John Bannister Goodenough, the American co-inventor of Lithium-ion batteries and a co-winner of 2019 Nobel prize for Chemistry, has passed away. He was just a month short of turning 101.

Goodenough’s death has been confirmed to businessline by his student Nicholas Grundish.

British-American scientist Stan Whittingham, who shared the Nobel prize with Goodenough, was the first to reveal that lithium can be stored within sheets of titanium sulphide. Goodenough perfected it with a cobalt-based cathode to create a product that today touches nearly everyone’s life.

John Goodenough: The man who powered the lithium battery revolution
 
John Goodenough: The man who powered the lithium battery revolution
 

Goodenough also played a significant role in the development of Random Access Memory (RAM) for computers.

John Goodenough was born to American parents in Jena, Germany, per the Nobel Prize website. After studying mathematics at the Yale University, he served the US Army during the Second World War as a meteorologist.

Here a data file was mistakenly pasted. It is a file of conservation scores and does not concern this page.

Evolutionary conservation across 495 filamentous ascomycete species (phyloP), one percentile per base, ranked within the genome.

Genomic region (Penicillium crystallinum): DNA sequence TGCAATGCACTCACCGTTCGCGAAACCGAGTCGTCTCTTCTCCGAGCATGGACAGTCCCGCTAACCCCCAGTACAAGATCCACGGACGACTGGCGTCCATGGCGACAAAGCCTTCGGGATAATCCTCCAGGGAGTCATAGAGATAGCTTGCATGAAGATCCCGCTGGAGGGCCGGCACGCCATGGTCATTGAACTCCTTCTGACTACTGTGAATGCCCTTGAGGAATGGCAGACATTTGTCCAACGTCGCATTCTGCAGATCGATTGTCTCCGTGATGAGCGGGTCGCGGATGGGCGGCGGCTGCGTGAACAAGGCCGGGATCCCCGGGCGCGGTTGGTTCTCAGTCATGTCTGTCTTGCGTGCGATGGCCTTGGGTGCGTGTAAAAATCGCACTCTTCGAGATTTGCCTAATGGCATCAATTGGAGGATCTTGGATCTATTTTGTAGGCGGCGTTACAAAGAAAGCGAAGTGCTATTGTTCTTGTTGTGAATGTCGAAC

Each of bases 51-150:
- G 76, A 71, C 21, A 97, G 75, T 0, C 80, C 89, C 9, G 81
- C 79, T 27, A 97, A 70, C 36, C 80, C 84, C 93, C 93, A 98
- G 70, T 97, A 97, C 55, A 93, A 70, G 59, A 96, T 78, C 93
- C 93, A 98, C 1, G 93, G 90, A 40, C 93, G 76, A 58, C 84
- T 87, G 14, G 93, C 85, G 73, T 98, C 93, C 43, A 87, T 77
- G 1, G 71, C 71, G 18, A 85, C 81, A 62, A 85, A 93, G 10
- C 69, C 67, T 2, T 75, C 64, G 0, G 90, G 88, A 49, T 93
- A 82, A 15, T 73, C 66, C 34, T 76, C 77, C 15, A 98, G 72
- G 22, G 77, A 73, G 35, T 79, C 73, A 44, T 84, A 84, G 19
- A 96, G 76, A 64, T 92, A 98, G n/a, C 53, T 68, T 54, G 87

He then studied at the University of Chicago and received a doctorate in physics in 1952. He subsequently worked at the Massachusetts Institute of Technology and Oxford University in the UK.

Then US President Barack Obama presenting the National Medal of Science award to John Goodenough at the White House in February, 2013.

Then US President Barack Obama presenting the National Medal of Science award to John Goodenough at the White House in February, 2013.
| Photo Credit: JASON REED

He had been a professor at the University of Texas at Austin.

In 2008, Goodenough wrote his autobiography, Witness to Grace, which he called “my personal history”. The book touches upon science and spirituality.

businessline carried an article about Goodenough on July 10, 2022, just before the scientist turned 100.

Prof Preetham Singh of IIT-BHU, who was one of Goodenough’s students, recalls that the Nobel laureate was “a great soul, very humanistic, whose doors were always open to anyone for discussion, suggestion and help.”

Prof Ramasamy Murugan of the Pondicherry University, another of Goodenough’s Indian students, speaks highly of the Nobel laureate’s defining qualities — kindness, integrity, sense of humour and, above all, a unique laugh.

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